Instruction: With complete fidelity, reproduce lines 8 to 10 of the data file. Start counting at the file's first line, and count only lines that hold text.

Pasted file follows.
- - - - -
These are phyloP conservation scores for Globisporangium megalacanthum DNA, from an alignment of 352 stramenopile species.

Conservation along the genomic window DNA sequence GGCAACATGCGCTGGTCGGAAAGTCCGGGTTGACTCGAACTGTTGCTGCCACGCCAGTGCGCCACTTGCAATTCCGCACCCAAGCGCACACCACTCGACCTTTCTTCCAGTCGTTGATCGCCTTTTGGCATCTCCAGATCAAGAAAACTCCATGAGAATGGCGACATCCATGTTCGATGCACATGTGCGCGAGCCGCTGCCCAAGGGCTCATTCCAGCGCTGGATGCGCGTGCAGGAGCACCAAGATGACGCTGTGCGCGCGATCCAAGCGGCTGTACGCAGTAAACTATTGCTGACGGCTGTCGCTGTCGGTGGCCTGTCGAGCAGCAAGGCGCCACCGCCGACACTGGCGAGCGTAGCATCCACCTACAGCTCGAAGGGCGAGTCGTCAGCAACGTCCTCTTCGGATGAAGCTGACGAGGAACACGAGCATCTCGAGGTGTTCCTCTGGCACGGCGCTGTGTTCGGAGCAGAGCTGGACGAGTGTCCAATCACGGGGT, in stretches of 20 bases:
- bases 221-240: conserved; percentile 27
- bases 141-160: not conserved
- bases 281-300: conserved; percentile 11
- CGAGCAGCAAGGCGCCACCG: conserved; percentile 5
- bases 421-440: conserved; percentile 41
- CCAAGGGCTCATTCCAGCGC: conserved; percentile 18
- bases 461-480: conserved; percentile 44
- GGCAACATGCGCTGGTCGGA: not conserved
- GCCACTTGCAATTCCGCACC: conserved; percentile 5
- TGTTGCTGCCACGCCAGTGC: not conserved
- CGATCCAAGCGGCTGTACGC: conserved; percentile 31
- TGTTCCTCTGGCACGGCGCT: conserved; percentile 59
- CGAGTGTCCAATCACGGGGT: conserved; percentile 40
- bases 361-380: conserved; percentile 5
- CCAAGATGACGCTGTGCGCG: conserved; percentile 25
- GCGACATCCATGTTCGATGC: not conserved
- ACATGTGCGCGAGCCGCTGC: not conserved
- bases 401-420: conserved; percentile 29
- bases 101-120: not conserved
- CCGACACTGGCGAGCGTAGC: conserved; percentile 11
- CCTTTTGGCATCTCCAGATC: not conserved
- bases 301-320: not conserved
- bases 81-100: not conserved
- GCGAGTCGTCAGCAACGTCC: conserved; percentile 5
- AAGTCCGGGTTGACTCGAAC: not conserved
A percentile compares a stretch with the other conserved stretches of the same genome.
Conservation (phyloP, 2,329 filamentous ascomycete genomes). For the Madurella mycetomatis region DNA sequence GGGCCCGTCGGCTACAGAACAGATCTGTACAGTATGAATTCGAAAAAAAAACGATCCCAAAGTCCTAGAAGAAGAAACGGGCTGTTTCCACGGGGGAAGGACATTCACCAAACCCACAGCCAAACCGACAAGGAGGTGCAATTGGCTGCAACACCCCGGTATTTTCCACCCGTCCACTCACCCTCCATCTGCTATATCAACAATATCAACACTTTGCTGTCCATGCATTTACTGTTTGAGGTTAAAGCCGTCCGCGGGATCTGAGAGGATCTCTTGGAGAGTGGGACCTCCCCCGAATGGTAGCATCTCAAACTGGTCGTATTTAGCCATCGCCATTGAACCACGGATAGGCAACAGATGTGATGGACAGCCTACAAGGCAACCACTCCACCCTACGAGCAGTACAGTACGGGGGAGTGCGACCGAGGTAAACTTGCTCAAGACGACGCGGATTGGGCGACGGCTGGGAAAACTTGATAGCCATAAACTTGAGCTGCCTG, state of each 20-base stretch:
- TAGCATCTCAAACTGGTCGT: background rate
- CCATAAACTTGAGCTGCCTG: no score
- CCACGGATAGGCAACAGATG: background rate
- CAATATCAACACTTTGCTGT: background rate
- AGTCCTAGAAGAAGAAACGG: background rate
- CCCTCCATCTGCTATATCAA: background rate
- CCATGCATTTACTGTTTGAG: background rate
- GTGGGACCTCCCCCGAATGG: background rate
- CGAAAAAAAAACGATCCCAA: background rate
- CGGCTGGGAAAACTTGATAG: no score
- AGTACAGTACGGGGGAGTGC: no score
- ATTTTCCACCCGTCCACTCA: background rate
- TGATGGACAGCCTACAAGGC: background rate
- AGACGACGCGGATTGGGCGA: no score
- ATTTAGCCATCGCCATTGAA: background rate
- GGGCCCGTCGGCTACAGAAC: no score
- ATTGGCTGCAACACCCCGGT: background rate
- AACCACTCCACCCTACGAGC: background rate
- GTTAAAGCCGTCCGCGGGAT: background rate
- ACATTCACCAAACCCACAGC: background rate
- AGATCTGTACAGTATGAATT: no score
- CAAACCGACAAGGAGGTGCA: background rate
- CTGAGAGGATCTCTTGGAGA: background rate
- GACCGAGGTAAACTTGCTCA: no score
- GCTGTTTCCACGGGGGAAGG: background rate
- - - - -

- CCAAGGGCTCATTCCAGCGC: conserved; percentile 18
- bases 461-480: conserved; percentile 44
- GGCAACATGCGCTGGTCGGA: not conserved